Survey: Treasurers Avoid Prime Money Funds, Post-Reform

  • By Staff Writers
  • Published: 7/11/2017

Nearly a year after new money-market fund regulations by the United States Securities and Exchange Commission (SEC) took effect in October 2016, 41 percent of organizations have no plans to consider investing in prime funds.

The 2017 AFP Liquidity Survey, underwritten by State Street Global Advisors, found that organizations maintain 53 percent of their short-term investment portfolio in bank deposits, underscoring the importance of safety of principal as an investment policy objective. Sixty seven percent of organizations indicate that safety is the most important short-term investment objective for their organizations, and, as a result, hold 76 percent of their short-term cash in bank deposits, money market funds and Treasury securities. Allocations in money market funds continued to shift from prime funds to government funds, further demonstrating the emphasis on safety and the adverse impact of money fund reform on prime funds as investment vehicles.

“While we’ve witnessed significant shifts in the landscape of cash management over the past year, clients clearly continue to adhere strongly to the investment objectives of safety of principal and liquidity, said Yeng Felipe Butler, Head of SSGA’s Global Cash Business. “In the four decades that State Street Global Advisors has had the privilege of providing solutions to cash investors, we have seen these objectives sustain and have honed our portfolio management discipline and built a client service model to address these objectives.”

On a net basis, 14 percent of organizations increased their cash holding in the past 12 months. Of those organizations that increased cash holdings, 69 percent reported that this was the result of higher operating cash flow. Nearly a third of organizations (32 percent) that decreased their cash holdings cited increased capital expenditures as the primary reason.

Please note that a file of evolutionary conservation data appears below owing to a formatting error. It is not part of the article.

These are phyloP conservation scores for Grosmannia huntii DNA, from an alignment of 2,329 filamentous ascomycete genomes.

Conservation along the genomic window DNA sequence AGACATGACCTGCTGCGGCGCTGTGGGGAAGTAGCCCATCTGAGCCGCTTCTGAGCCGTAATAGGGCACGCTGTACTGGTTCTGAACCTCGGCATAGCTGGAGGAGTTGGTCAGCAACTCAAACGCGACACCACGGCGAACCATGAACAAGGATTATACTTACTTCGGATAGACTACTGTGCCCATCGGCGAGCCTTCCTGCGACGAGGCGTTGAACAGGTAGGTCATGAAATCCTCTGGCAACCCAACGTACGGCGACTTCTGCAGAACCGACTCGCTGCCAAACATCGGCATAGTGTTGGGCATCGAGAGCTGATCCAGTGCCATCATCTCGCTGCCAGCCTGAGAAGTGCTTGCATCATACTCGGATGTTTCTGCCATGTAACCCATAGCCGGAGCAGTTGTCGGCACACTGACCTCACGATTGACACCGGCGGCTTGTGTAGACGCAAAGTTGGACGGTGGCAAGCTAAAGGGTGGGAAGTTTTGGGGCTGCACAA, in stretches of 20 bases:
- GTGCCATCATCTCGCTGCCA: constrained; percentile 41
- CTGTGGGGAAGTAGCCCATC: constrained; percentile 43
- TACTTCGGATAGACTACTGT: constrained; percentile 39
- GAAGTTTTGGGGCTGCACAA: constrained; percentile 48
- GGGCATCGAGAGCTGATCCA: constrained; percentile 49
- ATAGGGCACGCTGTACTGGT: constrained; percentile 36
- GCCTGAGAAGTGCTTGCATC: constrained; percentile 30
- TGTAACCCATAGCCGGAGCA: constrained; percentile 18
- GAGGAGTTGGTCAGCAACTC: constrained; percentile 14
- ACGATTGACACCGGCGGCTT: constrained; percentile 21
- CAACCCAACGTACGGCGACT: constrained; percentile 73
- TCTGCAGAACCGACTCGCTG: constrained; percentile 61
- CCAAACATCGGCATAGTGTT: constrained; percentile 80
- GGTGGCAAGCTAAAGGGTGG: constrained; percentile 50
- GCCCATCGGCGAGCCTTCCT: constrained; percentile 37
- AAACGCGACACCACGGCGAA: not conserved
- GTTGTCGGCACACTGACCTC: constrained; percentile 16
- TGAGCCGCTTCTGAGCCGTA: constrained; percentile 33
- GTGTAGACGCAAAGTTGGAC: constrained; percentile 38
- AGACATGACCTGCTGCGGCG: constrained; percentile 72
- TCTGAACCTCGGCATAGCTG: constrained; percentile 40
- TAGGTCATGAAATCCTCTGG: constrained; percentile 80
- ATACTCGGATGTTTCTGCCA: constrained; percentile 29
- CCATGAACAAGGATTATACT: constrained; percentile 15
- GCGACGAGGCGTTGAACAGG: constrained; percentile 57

Among those respondents who anticipate that their organizations will increase cash holdings in the next 12 months, 79 percent say it will be as a direct result of increased operating cash flow. Meanwhile, 39 percent of respondents who expect to decrease their cash holdings in the next 12 months say they will do so primarily because of increased capital expenditures.

“Money fund reform continues to have adverse impacts on institutional investors, depriving them of a proven, effective cash management tool. The flight from prime funds is also starving the economy of a critical source of short-term capital for large businesses,” said AFP President and Chief Executive Officer Jim Kaitz. “Despite these changes, many businesses are expanding globally, increasing their cash flow, and beginning to make strategic investments to fuel future growth. These are positive developments for the economy.”

The survey of 638 corporate treasury and finance professionals was conducted in April. More information is available here.

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